A lawsuit that charged officials at the University of Colorado branch in Colorado Springs illegally discriminated against the members of a Christian club has been settled with a formal change to the school’s policies and a payment of more than $20,000 to the students.
Officials with the Alliance Defending Freedom revealed on Tuesday that UCCS settled a lawsuit that was triggered when they refused to grant registered status ot a student group.
“As part of the settlement, the university agreed to grant Ratio Christi registered status, pay over $20,500 in damages and attorneys’ fees, and update its policies to ensure that a student club may require its leadership to promote the purposes of the club and hold beliefs consistent with the group’s mission,” the ADF reported.
“We commend the University of Colorado, Colorado Springs for quickly implementing this common sense policy reform,” said ADF Senior Counsel Travis Barham. “It would be absurd for the university to require the vegan student group to appoint a meat-lover as its president.
“Thankfully, the university has acknowledged its error and announced a policy that respects students’ rights to free association, no longer forcing Christian students to let atheists or other non-Christians to lead their Bible studies in order to become a registered club.”
Ratio Christi is a Christian apologetics organization and seeks to defend the Christian faith and explain how the Bible applies to life.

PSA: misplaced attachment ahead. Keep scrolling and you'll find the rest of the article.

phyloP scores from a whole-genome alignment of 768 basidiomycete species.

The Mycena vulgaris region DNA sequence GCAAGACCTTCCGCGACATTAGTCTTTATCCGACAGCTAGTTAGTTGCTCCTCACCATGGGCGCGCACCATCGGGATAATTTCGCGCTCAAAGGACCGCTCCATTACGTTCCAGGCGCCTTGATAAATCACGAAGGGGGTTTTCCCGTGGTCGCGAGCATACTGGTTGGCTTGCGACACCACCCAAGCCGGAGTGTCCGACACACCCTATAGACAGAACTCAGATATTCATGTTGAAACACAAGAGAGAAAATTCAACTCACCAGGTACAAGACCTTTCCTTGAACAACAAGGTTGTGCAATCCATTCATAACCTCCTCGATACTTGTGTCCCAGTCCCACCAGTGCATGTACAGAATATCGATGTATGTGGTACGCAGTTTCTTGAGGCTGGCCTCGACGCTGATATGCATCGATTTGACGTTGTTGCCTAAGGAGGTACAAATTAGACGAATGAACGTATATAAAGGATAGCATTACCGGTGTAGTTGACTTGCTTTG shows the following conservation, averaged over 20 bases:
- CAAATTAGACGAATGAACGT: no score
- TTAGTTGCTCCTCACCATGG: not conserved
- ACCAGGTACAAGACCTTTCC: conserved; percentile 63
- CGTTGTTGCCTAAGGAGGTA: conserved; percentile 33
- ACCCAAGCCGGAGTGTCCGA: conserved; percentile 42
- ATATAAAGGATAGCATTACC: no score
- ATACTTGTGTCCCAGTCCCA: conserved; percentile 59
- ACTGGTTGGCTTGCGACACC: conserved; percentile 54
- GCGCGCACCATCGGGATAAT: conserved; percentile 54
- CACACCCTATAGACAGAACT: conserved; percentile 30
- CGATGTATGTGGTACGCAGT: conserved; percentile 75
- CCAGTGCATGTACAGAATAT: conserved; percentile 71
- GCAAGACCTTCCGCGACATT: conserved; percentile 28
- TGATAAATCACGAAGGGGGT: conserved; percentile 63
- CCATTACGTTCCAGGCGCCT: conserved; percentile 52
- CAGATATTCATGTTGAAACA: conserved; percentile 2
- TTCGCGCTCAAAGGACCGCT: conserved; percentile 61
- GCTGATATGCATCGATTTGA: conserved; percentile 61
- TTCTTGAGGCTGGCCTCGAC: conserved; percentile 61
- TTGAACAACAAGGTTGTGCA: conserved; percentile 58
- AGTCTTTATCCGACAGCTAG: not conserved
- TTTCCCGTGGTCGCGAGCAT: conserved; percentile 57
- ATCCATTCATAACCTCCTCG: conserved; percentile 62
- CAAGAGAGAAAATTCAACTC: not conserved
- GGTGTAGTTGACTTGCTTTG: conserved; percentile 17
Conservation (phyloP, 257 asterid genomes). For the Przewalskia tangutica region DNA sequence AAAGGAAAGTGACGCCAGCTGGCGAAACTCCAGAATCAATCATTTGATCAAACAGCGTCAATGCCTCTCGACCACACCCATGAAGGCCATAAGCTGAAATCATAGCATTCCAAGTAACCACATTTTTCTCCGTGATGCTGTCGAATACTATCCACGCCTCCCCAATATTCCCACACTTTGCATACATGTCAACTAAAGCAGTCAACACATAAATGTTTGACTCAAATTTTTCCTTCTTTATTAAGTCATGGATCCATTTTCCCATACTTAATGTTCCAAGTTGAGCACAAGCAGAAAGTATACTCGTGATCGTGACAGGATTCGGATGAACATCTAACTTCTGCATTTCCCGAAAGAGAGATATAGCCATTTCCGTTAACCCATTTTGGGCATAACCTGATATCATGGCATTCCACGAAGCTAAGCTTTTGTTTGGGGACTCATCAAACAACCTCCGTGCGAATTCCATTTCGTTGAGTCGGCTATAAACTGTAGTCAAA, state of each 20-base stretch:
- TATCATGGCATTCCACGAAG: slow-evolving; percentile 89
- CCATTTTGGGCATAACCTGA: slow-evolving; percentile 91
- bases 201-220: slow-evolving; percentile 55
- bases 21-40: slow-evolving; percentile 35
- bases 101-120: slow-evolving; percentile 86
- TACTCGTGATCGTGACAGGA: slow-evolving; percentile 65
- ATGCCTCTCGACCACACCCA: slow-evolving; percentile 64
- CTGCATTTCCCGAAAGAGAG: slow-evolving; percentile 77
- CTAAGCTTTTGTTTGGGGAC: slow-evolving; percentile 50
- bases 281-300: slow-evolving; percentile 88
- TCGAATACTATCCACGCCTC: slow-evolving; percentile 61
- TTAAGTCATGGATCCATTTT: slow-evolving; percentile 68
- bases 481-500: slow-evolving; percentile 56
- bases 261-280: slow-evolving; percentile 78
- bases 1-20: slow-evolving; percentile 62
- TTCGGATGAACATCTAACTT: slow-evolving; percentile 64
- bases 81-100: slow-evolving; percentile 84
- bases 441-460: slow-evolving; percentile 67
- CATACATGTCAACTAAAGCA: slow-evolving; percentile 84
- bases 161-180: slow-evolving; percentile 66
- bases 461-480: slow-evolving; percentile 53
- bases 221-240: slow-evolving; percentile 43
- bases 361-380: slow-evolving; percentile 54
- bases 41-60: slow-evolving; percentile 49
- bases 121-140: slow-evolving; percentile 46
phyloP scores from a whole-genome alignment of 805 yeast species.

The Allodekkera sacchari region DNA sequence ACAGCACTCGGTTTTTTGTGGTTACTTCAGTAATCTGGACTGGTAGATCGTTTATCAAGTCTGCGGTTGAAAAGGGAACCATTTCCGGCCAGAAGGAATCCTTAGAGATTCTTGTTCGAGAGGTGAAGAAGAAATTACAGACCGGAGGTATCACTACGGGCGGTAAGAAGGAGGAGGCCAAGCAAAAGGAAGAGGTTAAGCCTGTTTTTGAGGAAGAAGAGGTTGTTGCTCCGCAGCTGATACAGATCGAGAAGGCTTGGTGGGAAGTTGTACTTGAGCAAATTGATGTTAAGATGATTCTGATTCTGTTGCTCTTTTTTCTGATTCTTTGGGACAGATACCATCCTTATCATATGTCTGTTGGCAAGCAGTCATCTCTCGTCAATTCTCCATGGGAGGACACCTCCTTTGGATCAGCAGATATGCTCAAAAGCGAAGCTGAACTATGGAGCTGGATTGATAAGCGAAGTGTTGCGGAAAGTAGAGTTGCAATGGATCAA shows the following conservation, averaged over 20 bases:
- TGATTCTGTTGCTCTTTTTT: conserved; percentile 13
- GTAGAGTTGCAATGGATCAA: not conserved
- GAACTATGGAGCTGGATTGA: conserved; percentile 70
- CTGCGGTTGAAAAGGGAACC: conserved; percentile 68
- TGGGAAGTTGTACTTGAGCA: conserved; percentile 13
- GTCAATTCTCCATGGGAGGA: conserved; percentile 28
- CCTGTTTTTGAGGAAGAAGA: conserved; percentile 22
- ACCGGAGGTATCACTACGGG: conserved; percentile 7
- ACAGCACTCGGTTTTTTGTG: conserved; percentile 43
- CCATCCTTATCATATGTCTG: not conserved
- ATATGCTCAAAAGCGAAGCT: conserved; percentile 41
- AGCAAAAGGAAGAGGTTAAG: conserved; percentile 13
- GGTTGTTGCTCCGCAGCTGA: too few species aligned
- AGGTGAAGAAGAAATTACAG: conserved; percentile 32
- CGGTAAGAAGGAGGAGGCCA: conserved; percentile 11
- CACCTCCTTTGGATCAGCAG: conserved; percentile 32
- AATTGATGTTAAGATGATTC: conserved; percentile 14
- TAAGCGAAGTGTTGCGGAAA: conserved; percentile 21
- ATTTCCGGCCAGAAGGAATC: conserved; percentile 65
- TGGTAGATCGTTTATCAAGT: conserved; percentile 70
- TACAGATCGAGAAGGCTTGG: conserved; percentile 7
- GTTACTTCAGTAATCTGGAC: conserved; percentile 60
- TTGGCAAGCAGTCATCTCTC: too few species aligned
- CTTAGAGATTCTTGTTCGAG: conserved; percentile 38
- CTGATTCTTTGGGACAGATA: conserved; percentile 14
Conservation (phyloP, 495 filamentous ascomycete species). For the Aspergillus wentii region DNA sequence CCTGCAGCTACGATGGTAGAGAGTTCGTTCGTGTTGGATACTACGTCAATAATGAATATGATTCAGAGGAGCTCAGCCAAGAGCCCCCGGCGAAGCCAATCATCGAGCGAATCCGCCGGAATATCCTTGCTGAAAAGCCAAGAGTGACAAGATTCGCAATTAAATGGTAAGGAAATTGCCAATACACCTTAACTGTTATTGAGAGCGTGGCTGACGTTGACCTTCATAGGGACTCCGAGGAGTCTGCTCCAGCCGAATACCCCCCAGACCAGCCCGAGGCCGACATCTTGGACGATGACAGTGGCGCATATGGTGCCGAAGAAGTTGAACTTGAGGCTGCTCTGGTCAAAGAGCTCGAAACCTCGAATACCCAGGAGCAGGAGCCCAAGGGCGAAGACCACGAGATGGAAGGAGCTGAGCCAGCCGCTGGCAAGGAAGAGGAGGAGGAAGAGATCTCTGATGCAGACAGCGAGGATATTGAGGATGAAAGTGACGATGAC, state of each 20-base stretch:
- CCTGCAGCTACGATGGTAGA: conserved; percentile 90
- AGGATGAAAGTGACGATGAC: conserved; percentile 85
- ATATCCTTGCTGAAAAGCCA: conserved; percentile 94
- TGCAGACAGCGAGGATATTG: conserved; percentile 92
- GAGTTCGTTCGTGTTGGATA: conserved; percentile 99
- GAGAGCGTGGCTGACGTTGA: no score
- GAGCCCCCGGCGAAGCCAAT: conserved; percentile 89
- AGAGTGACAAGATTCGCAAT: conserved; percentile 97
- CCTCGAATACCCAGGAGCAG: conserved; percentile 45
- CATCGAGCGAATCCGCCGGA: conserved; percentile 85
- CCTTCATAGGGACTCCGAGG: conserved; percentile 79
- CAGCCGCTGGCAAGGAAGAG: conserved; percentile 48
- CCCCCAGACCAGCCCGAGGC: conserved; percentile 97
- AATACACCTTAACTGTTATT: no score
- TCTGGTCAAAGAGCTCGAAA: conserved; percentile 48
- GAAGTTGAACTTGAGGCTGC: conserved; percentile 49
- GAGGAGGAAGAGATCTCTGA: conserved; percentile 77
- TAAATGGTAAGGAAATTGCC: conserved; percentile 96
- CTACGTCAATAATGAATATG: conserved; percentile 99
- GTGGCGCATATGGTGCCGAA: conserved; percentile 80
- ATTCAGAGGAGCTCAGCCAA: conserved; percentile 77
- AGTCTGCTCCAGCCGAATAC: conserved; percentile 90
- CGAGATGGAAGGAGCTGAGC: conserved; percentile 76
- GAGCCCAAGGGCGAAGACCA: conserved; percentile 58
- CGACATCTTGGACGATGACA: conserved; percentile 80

It always has had the policy that all students can attend and join. But it “requires that those who lead the Christian organization share its religious beliefs.”
Because of that, the school had refused to allow it to participate on campus like any other student group.
“Like any other student group at a public university, religious student organizations should be free to choose their leaders without the government meddling,” said Tyson Langhofer, the chief of the ADF’s Center for Academic Freedom.
“Today’s university students will be tomorrow’s legislators, judges, university presidents, and voters, and we’re grateful the University of Colorado, has chosen to correct course, encourage diversity of thought, and protect students’ constitutional freedoms.”
The case developed late last year when the school made known its demand that the Christian group would have to be accepting of an atheist or other non-Christian should they want to lead.
The lawsuit challenged the school’s assumption that it can deny registered status to groups if they select leaders that share the group’s religious perspectives.
It also pointed out other discriminatory actions by the school against the Christian group, including that “non-religious groups are allowed to select members who support their purposes. And the university allows fraternities that admit only men and sororities that admit only women to continue as registered student organizations, in contradiction to the university’s policy against ‘discriminating based on sex.'”
The school policy now concedes, “All student clubs are permitted to require their leadership to promote the purposes of the club, to ascribe to sincerely held beliefs of the club, and/or to act in accordance with club standards.”